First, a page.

• SOOTHINGGLOW
    This article is not good. We have NO reason to not eat egg yolks people!!! Eating egg yolks does NOT raise your body cholesterol. Also why not cook with fat? Our bodies need healthy fats! And there are much better options for high temp cooking other than olive oil (which should be used for low temp like salad dressings etc.) High temp oils are coconut or grapeseed. If you are going to ditch any kind of oil I would suggest losing the canola oil. Which is NOT good for you and if you research it in depth you will see that it is made from RAPESEED which is toxic to our cardiovascular system and it is BANNED from being used in baby formulas etc. There is no such thing as a "canola" plant. Just FYI. - 7/31/2013 12:01:48 PM
  • Hmmm...? - 1/6/2013 1:29:22 AM
  • Some points to consider. - 6/16/2012 3:47:56 AM
  • I agree with TINCEY2001 and others. Use some fat. It'll keep you full longer. Eggs? Cholesterol in eggs doesn't raise your blood cholesterol unless you eat a dozen a day! Come on. Balance. Taste, satiety. - 5/18/2012 11:23:00 PM
  • Cholesterol in food does not make cholesterol in the body. This is a terrible, fat-phobic article.There are much better articles and other sources on healthy substitutions that actually ARE healthy and well-considered. I agree, it's a shame to see such ill-considered nonsense on Spark, but they do somehow get through sometimes. - 2/10/2012 10:59:21 AM
  • Great ideas - 1/22/2012 4:36:31 PM
  • I use egg whites because of caloric intake, not cholesterol issues.

    I also use coconut oil when I bake instead of using butter. Applesauce can be substituted for the oil quite often as well.

    Also, I almost always cut the sugar by half when baking muffins and such.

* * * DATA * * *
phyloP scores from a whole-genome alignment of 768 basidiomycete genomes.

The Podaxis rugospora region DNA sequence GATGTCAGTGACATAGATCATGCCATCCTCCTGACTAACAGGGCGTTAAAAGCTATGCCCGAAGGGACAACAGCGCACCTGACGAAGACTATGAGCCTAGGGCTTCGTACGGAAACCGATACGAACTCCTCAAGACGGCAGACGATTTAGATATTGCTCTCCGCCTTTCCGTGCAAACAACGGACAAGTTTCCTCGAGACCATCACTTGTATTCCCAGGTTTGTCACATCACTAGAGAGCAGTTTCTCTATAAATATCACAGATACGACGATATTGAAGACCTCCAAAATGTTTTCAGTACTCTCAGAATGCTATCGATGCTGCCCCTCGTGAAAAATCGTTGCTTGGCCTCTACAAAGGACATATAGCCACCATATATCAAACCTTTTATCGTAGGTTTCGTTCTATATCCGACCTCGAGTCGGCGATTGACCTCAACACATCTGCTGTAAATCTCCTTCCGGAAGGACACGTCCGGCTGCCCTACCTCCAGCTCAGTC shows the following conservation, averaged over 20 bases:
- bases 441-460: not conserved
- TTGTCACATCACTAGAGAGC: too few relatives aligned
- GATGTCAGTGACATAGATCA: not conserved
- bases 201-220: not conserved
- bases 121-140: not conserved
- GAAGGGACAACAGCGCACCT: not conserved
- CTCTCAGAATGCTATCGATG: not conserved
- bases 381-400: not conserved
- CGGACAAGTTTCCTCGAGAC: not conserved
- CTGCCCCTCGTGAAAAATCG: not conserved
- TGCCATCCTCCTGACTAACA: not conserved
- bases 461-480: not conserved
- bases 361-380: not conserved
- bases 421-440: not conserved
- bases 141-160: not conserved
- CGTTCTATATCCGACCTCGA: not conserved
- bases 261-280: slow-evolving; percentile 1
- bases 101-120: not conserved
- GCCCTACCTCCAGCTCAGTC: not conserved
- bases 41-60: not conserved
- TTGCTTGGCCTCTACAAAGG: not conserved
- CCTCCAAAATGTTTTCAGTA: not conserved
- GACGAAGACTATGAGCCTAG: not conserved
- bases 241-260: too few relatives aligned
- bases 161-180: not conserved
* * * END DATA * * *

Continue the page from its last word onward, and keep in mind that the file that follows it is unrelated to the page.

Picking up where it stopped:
I use nonfat, plain yogurt to sub for some of my mayo, sour cream, and even butter in some things.

    I also use agave nectar instead of sugar sometimes because it has about half the glycemic index. - 10/18/2011 10:07:50 PM
  • Despite all the drama, as far as I'm concerned, it's still the incredible, edible egg! I refuse to ditch yolks unless I am making mousse or an angel food cake ;-)

    Otherwise, I think it's cool to have suggestions for making recipes healtheir overall. - 8/10/2011 6:07:04 PM
  • I ditch the yolks, but let my dog eat them, as I hear it is good for their coat. If cooked right, you hardly notice the difference. - 7/29/2011 12:05:19 PM
  • Eggs are good food again!!!

    http://www.health.harvard.edu/press_rele
    ases/egg-nutrition - 6/12/2011 2:59:03 PM
  • 1TRULYBLESSED
    For those of us with high cholesterol, one egg a day is fine. If using 2 eggs, it's probably not a bad idea to ditch one of the yolks (though not absolutely necessary if you don't eat eggs every day; since this article is about recipe substitutions, meaning the eggs are probably distributed over a number of servings, I don't expect it would matter in any case). As far as waste, well, I never waste a yolk because my dogs are happy to eat them for me! :D - 4/3/2011 5:20:11 PM